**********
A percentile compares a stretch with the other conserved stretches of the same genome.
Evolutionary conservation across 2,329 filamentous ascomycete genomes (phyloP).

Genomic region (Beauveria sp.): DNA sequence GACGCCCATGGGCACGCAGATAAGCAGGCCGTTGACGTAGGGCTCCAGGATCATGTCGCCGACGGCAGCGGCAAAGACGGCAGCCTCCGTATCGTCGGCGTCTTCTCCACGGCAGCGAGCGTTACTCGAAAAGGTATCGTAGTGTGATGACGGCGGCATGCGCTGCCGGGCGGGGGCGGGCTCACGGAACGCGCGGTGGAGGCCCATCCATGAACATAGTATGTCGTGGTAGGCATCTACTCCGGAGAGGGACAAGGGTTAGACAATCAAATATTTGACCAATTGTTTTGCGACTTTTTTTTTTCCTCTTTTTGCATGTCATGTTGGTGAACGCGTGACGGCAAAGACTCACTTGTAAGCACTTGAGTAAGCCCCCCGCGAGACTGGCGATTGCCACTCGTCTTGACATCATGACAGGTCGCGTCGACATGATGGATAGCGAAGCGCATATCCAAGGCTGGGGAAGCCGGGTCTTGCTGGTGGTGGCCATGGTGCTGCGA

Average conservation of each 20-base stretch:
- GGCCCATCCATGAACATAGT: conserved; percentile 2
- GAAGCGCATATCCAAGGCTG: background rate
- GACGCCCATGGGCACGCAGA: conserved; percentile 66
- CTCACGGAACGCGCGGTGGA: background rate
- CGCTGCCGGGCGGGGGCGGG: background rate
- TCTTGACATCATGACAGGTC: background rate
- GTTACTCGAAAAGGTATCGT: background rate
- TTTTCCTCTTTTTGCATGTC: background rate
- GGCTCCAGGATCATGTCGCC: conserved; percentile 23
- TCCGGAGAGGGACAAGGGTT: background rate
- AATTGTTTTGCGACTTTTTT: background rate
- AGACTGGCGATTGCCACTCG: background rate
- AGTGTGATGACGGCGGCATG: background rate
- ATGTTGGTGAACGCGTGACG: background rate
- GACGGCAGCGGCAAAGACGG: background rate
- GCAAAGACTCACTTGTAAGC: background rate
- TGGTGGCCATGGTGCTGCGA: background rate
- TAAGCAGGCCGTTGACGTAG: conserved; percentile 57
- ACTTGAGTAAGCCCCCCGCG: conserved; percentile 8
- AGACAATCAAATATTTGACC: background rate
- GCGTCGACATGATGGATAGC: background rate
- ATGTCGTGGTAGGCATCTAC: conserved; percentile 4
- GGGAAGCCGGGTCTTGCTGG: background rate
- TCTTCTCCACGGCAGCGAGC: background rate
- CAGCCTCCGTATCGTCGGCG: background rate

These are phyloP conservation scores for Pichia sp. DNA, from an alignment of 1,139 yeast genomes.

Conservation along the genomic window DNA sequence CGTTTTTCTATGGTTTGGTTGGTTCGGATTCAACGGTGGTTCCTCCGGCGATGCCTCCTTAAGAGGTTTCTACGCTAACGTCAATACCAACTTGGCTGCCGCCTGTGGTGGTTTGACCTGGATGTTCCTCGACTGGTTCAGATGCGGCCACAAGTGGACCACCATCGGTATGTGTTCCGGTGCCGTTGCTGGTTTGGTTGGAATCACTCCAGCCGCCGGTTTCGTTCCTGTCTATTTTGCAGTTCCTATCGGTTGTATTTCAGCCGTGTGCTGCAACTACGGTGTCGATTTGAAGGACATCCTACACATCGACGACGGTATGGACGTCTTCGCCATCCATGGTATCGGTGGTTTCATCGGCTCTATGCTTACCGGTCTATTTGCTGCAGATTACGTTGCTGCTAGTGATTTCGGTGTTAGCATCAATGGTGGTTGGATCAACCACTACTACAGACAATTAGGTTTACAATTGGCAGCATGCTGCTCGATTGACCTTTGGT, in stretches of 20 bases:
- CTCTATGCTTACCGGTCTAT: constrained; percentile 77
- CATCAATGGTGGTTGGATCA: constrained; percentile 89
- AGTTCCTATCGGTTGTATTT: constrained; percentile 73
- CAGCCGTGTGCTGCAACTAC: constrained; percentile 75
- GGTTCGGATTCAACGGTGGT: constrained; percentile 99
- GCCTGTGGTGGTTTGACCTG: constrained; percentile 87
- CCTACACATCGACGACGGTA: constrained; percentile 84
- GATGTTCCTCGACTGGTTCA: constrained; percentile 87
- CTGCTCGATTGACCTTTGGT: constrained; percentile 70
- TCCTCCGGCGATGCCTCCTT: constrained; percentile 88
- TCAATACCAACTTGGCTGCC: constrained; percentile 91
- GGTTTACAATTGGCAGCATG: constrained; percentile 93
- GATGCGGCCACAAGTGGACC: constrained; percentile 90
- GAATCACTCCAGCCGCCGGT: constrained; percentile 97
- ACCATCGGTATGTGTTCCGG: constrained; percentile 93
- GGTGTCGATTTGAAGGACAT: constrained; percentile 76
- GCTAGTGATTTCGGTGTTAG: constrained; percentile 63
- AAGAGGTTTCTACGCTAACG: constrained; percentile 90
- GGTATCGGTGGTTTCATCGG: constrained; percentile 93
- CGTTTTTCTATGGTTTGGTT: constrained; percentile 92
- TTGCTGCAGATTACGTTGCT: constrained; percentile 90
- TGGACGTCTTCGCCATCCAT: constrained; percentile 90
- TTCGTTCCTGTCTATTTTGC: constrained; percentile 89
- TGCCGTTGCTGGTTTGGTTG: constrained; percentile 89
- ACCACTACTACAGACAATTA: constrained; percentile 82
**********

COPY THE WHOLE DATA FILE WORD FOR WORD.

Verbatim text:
A percentile compares a stretch with the other conserved stretches of the same genome.
Evolutionary conservation across 2,329 filamentous ascomycete genomes (phyloP).

Genomic region (Beauveria sp.): DNA sequence GACGCCCATGGGCACGCAGATAAGCAGGCCGTTGACGTAGGGCTCCAGGATCATGTCGCCGACGGCAGCGGCAAAGACGGCAGCCTCCGTATCGTCGGCGTCTTCTCCACGGCAGCGAGCGTTACTCGAAAAGGTATCGTAGTGTGATGACGGCGGCATGCGCTGCCGGGCGGGGGCGGGCTCACGGAACGCGCGGTGGAGGCCCATCCATGAACATAGTATGTCGTGGTAGGCATCTACTCCGGAGAGGGACAAGGGTTAGACAATCAAATATTTGACCAATTGTTTTGCGACTTTTTTTTTTCCTCTTTTTGCATGTCATGTTGGTGAACGCGTGACGGCAAAGACTCACTTGTAAGCACTTGAGTAAGCCCCCCGCGAGACTGGCGATTGCCACTCGTCTTGACATCATGACAGGTCGCGTCGACATGATGGATAGCGAAGCGCATATCCAAGGCTGGGGAAGCCGGGTCTTGCTGGTGGTGGCCATGGTGCTGCGA

Average conservation of each 20-base stretch:
- GGCCCATCCATGAACATAGT: conserved; percentile 2
- GAAGCGCATATCCAAGGCTG: background rate
- GACGCCCATGGGCACGCAGA: conserved; percentile 66
- CTCACGGAACGCGCGGTGGA: background rate
- CGCTGCCGGGCGGGGGCGGG: background rate
- TCTTGACATCATGACAGGTC: background rate
- GTTACTCGAAAAGGTATCGT: background rate
- TTTTCCTCTTTTTGCATGTC: background rate
- GGCTCCAGGATCATGTCGCC: conserved; percentile 23
- TCCGGAGAGGGACAAGGGTT: background rate
- AATTGTTTTGCGACTTTTTT: background rate
- AGACTGGCGATTGCCACTCG: background rate
- AGTGTGATGACGGCGGCATG: background rate
- ATGTTGGTGAACGCGTGACG: background rate
- GACGGCAGCGGCAAAGACGG: background rate
- GCAAAGACTCACTTGTAAGC: background rate
- TGGTGGCCATGGTGCTGCGA: background rate
- TAAGCAGGCCGTTGACGTAG: conserved; percentile 57
- ACTTGAGTAAGCCCCCCGCG: conserved; percentile 8
- AGACAATCAAATATTTGACC: background rate
- GCGTCGACATGATGGATAGC: background rate
- ATGTCGTGGTAGGCATCTAC: conserved; percentile 4
- GGGAAGCCGGGTCTTGCTGG: background rate
- TCTTCTCCACGGCAGCGAGC: background rate
- CAGCCTCCGTATCGTCGGCG: background rate

These are phyloP conservation scores for Pichia sp. DNA, from an alignment of 1,139 yeast genomes.

Conservation along the genomic window DNA sequence CGTTTTTCTATGGTTTGGTTGGTTCGGATTCAACGGTGGTTCCTCCGGCGATGCCTCCTTAAGAGGTTTCTACGCTAACGTCAATACCAACTTGGCTGCCGCCTGTGGTGGTTTGACCTGGATGTTCCTCGACTGGTTCAGATGCGGCCACAAGTGGACCACCATCGGTATGTGTTCCGGTGCCGTTGCTGGTTTGGTTGGAATCACTCCAGCCGCCGGTTTCGTTCCTGTCTATTTTGCAGTTCCTATCGGTTGTATTTCAGCCGTGTGCTGCAACTACGGTGTCGATTTGAAGGACATCCTACACATCGACGACGGTATGGACGTCTTCGCCATCCATGGTATCGGTGGTTTCATCGGCTCTATGCTTACCGGTCTATTTGCTGCAGATTACGTTGCTGCTAGTGATTTCGGTGTTAGCATCAATGGTGGTTGGATCAACCACTACTACAGACAATTAGGTTTACAATTGGCAGCATGCTGCTCGATTGACCTTTGGT, in stretches of 20 bases:
- CTCTATGCTTACCGGTCTAT: constrained; percentile 77
- CATCAATGGTGGTTGGATCA: constrained; percentile 89
- AGTTCCTATCGGTTGTATTT: constrained; percentile 73
- CAGCCGTGTGCTGCAACTAC: constrained; percentile 75
- GGTTCGGATTCAACGGTGGT: constrained; percentile 99
- GCCTGTGGTGGTTTGACCTG: constrained; percentile 87
- CCTACACATCGACGACGGTA: constrained; percentile 84
- GATGTTCCTCGACTGGTTCA: constrained; percentile 87
- CTGCTCGATTGACCTTTGGT: constrained; percentile 70
- TCCTCCGGCGATGCCTCCTT: constrained; percentile 88
- TCAATACCAACTTGGCTGCC: constrained; percentile 91
- GGTTTACAATTGGCAGCATG: constrained; percentile 93
- GATGCGGCCACAAGTGGACC: constrained; percentile 90
- GAATCACTCCAGCCGCCGGT: constrained; percentile 97
- ACCATCGGTATGTGTTCCGG: constrained; percentile 93
- GGTGTCGATTTGAAGGACAT: constrained; percentile 76
- GCTAGTGATTTCGGTGTTAG: constrained; percentile 63
- AAGAGGTTTCTACGCTAACG: constrained; percentile 90
- GGTATCGGTGGTTTCATCGG: constrained; percentile 93
- CGTTTTTCTATGGTTTGGTT: constrained; percentile 92
- TTGCTGCAGATTACGTTGCT: constrained; percentile 90
- TGGACGTCTTCGCCATCCAT: constrained; percentile 90
- TTCGTTCCTGTCTATTTTGC: constrained; percentile 89
- TGCCGTTGCTGGTTTGGTTG: constrained; percentile 89
- ACCACTACTACAGACAATTA: constrained; percentile 82